Osteoporosis and Osteopenia
Osteoporosis is a disease in which there is a loss of bone mass and deterioration of bone tissue. This process causes weakening of the bones and makes them more likely to break. The bones most often affected are the hips, spine, and wrists. Osteoporosis develops over long time periods. Bone mass can be lost steadily for years, without any symptoms, until a bone breaks.
Osteoporosis affects millions of Americans, with women four times more likely to develop osteoporosis than men. Many more women have low bone mass and therefore have an increased risk for osteoporosis. Estrogen deficiency is one of the main causes of bone loss in women during and after menopause. Women may lose 15-20 percent of their bone mass in the first few years following menopause.
Osteoporosis can lead to a considerable reduction in quality of life through deformity, lowered self-esteem, reduction or loss of mobility and decreased independence.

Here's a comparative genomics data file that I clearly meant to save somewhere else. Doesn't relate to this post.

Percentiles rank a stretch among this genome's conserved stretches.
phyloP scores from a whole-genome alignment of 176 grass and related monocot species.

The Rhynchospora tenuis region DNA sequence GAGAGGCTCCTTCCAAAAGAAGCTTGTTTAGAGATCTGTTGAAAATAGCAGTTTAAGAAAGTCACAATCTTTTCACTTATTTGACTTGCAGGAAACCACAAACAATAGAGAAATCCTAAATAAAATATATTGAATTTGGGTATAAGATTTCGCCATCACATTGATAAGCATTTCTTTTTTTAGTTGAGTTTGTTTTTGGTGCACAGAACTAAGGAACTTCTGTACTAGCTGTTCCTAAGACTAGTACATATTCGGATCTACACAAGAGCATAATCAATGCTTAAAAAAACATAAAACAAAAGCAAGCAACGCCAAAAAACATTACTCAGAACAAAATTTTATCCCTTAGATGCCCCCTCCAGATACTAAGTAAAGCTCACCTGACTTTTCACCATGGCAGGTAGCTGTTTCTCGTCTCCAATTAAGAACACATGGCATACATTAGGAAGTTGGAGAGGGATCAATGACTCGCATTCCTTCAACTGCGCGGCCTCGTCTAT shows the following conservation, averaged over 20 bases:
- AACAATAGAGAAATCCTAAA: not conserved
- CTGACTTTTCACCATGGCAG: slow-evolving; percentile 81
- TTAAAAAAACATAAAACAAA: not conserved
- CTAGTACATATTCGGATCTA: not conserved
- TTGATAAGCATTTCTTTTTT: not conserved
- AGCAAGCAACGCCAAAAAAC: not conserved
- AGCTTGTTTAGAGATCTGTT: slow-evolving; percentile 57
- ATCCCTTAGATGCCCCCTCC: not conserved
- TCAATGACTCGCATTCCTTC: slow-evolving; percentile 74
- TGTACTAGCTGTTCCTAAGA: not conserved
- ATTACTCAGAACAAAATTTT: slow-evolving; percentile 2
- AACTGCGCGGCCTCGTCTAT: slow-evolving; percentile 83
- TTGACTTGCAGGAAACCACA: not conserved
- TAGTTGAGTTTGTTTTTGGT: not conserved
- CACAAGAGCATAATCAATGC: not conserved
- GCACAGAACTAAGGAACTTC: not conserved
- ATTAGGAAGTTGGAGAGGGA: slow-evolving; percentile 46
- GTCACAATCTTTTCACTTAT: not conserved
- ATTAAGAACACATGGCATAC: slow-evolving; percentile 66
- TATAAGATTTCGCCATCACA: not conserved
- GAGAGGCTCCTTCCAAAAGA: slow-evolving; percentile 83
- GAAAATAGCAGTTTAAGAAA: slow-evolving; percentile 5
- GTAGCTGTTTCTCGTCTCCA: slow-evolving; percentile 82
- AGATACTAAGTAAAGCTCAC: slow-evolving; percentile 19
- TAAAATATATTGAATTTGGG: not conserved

We design an osteoporosis rehabilitation program that is crafted to meet the needs of the individual patient, depending upon the severity and type of disease. Active involvement of the patient is vital to the success of the program.
The goal of rehabilitation is to help the patient return to the highest level of independence and function, while improving the overall physical, social and emotional quality of life. The focus of rehabilitation is to decrease pain, minimize bone loss and help prevent fractures.
In order to help reach these goals, osteoporosis rehabilitation programs may include the following:
- Exercise programs and conditioning to increase physical fitness
- Pain management
- Nutritional counseling
- Ancillary devices to improve safety at home